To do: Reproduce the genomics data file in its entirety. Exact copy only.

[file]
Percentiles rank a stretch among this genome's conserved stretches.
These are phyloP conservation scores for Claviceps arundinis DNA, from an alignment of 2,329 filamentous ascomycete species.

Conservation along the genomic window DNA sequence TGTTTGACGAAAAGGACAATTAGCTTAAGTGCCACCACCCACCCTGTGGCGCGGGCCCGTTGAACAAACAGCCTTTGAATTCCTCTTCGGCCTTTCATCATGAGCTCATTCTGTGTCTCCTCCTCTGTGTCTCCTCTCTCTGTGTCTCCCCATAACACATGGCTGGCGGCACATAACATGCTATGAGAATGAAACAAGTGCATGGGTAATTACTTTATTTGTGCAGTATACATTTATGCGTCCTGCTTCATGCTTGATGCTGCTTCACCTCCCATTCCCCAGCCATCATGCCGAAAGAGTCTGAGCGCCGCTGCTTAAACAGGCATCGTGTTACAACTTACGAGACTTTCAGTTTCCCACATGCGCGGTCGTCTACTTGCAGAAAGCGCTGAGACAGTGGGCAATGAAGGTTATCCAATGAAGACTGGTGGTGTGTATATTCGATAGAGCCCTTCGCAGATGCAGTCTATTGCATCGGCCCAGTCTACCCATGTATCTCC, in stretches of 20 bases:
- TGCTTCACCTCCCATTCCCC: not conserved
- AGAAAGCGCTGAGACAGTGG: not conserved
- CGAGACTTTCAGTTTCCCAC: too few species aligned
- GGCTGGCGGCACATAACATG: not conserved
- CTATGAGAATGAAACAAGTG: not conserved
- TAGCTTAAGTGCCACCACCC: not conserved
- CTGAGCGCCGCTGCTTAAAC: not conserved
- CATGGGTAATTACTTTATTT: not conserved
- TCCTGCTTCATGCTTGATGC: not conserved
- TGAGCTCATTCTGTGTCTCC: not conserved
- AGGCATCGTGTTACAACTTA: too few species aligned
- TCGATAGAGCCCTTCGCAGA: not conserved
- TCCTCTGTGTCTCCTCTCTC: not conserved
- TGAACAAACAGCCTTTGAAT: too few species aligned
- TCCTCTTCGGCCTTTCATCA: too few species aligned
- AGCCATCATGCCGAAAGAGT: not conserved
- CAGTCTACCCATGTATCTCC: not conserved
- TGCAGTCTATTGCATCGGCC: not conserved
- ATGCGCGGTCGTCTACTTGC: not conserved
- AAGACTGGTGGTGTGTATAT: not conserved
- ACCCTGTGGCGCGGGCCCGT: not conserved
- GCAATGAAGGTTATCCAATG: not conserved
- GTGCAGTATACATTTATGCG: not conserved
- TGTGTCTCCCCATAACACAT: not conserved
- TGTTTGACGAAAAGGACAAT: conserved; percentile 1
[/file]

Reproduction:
Percentiles rank a stretch among this genome's conserved stretches.
These are phyloP conservation scores for Claviceps arundinis DNA, from an alignment of 2,329 filamentous ascomycete species.

Conservation along the genomic window DNA sequence TGTTTGACGAAAAGGACAATTAGCTTAAGTGCCACCACCCACCCTGTGGCGCGGGCCCGTTGAACAAACAGCCTTTGAATTCCTCTTCGGCCTTTCATCATGAGCTCATTCTGTGTCTCCTCCTCTGTGTCTCCTCTCTCTGTGTCTCCCCATAACACATGGCTGGCGGCACATAACATGCTATGAGAATGAAACAAGTGCATGGGTAATTACTTTATTTGTGCAGTATACATTTATGCGTCCTGCTTCATGCTTGATGCTGCTTCACCTCCCATTCCCCAGCCATCATGCCGAAAGAGTCTGAGCGCCGCTGCTTAAACAGGCATCGTGTTACAACTTACGAGACTTTCAGTTTCCCACATGCGCGGTCGTCTACTTGCAGAAAGCGCTGAGACAGTGGGCAATGAAGGTTATCCAATGAAGACTGGTGGTGTGTATATTCGATAGAGCCCTTCGCAGATGCAGTCTATTGCATCGGCCCAGTCTACCCATGTATCTCC, in stretches of 20 bases:
- TGCTTCACCTCCCATTCCCC: not conserved
- AGAAAGCGCTGAGACAGTGG: not conserved
- CGAGACTTTCAGTTTCCCAC: too few species aligned
- GGCTGGCGGCACATAACATG: not conserved
- CTATGAGAATGAAACAAGTG: not conserved
- TAGCTTAAGTGCCACCACCC: not conserved
- CTGAGCGCCGCTGCTTAAAC: not conserved
- CATGGGTAATTACTTTATTT: not conserved
- TCCTGCTTCATGCTTGATGC: not conserved
- TGAGCTCATTCTGTGTCTCC: not conserved
- AGGCATCGTGTTACAACTTA: too few species aligned
- TCGATAGAGCCCTTCGCAGA: not conserved
- TCCTCTGTGTCTCCTCTCTC: not conserved
- TGAACAAACAGCCTTTGAAT: too few species aligned
- TCCTCTTCGGCCTTTCATCA: too few species aligned
- AGCCATCATGCCGAAAGAGT: not conserved
- CAGTCTACCCATGTATCTCC: not conserved
- TGCAGTCTATTGCATCGGCC: not conserved
- ATGCGCGGTCGTCTACTTGC: not conserved
- AAGACTGGTGGTGTGTATAT: not conserved
- ACCCTGTGGCGCGGGCCCGT: not conserved
- GCAATGAAGGTTATCCAATG: not conserved
- GTGCAGTATACATTTATGCG: not conserved
- TGTGTCTCCCCATAACACAT: not conserved
- TGTTTGACGAAAAGGACAAT: conserved; percentile 1